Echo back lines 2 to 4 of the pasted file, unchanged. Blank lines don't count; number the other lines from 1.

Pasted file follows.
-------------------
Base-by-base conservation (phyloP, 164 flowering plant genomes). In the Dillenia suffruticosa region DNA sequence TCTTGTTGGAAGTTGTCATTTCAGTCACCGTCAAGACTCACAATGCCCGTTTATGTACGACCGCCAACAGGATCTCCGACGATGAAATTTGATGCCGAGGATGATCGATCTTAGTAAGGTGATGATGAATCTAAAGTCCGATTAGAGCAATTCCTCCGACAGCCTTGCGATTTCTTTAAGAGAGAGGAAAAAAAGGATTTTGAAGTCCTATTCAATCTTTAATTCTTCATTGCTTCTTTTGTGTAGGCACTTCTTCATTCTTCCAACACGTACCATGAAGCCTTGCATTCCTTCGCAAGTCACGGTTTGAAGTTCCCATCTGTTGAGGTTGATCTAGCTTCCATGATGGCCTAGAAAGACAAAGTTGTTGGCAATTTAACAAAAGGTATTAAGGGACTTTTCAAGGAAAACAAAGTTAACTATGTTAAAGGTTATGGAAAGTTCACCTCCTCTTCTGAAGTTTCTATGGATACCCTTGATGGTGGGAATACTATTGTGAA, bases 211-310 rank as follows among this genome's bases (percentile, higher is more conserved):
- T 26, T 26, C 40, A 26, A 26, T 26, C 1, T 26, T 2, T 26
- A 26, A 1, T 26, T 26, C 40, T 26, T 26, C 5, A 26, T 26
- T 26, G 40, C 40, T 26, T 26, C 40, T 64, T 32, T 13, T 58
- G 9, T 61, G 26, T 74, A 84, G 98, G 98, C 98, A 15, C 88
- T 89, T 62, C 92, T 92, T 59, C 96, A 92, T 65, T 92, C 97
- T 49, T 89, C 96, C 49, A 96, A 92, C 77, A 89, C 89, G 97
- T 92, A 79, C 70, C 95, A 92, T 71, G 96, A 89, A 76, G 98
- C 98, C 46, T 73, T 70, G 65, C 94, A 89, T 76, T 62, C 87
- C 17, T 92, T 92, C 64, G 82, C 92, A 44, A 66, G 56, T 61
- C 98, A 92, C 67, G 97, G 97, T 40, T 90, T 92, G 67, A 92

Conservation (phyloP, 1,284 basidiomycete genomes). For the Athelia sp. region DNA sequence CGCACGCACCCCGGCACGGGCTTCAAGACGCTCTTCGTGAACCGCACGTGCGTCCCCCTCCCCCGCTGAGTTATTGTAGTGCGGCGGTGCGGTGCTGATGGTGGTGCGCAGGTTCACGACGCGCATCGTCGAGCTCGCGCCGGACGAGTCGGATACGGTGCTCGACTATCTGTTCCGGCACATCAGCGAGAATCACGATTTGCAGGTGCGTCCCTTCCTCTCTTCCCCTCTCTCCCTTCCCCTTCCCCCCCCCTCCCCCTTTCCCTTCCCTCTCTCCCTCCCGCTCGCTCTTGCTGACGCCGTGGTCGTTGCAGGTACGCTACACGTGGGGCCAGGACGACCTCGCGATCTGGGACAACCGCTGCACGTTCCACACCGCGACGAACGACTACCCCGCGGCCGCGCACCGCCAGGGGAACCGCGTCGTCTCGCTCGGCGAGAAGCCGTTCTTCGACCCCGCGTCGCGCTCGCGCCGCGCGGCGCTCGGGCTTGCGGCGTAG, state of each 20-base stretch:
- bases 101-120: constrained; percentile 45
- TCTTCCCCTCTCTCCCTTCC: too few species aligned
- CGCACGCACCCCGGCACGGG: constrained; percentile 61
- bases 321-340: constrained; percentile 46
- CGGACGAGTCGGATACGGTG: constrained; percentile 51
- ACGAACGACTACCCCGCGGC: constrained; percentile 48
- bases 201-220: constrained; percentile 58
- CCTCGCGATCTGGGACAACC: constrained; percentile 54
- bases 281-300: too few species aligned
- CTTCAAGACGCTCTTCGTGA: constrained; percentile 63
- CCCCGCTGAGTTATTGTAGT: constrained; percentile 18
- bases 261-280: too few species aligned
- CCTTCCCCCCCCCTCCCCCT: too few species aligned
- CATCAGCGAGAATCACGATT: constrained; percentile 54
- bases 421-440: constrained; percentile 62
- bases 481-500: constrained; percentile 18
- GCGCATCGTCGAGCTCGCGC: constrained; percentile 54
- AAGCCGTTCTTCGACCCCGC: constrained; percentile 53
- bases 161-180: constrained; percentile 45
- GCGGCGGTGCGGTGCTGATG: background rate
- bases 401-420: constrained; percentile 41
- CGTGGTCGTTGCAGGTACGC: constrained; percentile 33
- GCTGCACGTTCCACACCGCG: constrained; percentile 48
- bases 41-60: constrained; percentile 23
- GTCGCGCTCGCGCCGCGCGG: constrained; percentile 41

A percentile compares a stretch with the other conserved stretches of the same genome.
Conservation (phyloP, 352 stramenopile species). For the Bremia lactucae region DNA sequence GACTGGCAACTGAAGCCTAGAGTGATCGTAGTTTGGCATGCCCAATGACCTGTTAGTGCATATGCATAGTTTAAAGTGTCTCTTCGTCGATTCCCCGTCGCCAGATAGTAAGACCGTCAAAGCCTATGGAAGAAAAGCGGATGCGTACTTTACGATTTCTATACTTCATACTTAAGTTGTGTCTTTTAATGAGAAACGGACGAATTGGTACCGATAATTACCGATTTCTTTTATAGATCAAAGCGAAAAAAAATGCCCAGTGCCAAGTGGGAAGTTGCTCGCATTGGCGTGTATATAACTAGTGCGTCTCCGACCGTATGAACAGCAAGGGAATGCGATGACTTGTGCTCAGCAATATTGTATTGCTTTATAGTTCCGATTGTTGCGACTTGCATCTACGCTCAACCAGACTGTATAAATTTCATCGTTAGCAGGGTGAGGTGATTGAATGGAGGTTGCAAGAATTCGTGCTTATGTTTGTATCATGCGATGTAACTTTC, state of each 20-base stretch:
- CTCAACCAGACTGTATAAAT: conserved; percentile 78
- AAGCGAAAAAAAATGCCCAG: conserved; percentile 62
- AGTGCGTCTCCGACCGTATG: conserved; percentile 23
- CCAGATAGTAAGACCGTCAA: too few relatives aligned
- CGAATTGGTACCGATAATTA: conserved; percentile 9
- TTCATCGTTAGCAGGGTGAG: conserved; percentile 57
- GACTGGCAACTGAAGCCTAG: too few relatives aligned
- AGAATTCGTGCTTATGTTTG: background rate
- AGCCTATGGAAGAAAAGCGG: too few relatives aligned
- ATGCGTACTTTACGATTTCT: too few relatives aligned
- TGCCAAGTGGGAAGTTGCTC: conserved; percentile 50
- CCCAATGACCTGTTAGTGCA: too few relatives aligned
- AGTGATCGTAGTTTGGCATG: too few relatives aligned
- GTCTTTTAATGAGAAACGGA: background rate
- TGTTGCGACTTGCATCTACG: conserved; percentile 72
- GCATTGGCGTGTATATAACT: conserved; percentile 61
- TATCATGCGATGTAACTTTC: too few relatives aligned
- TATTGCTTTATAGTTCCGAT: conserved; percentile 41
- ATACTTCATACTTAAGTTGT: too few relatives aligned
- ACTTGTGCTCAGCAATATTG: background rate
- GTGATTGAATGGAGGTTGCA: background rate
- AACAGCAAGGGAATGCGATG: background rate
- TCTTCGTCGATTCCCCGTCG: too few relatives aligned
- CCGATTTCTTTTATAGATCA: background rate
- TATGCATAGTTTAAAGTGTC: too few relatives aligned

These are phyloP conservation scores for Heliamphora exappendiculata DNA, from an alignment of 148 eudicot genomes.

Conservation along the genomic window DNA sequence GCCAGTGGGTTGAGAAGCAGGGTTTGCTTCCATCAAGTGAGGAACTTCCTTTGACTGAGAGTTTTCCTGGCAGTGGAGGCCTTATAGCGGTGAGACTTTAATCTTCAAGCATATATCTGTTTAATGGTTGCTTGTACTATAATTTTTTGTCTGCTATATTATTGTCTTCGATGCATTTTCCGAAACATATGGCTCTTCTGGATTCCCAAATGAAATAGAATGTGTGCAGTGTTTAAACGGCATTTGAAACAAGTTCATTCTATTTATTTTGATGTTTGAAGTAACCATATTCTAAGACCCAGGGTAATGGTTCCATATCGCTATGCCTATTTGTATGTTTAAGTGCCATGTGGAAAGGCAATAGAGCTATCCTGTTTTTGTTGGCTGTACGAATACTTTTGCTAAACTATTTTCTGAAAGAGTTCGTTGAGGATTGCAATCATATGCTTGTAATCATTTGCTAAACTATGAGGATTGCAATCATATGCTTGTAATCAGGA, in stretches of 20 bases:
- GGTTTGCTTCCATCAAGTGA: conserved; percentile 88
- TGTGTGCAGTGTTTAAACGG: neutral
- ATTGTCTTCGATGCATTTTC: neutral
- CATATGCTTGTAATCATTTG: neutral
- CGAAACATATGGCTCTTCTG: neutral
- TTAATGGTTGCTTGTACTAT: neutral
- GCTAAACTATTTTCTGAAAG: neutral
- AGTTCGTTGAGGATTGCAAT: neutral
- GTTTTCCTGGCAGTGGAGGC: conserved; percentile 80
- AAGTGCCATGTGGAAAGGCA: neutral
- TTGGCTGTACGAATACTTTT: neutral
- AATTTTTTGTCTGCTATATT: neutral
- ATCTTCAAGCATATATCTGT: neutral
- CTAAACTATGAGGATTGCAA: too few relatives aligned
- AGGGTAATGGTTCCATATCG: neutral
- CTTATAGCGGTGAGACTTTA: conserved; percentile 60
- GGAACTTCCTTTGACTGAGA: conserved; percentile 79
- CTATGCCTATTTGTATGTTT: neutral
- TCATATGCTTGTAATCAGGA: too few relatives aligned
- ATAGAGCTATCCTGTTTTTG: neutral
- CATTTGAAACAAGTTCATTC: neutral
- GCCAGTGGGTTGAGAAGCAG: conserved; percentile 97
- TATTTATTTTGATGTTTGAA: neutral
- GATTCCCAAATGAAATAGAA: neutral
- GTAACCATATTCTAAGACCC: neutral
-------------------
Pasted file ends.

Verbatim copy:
- T 26, T 26, C 40, A 26, A 26, T 26, C 1, T 26, T 2, T 26
- A 26, A 1, T 26, T 26, C 40, T 26, T 26, C 5, A 26, T 26
- T 26, G 40, C 40, T 26, T 26, C 40, T 64, T 32, T 13, T 58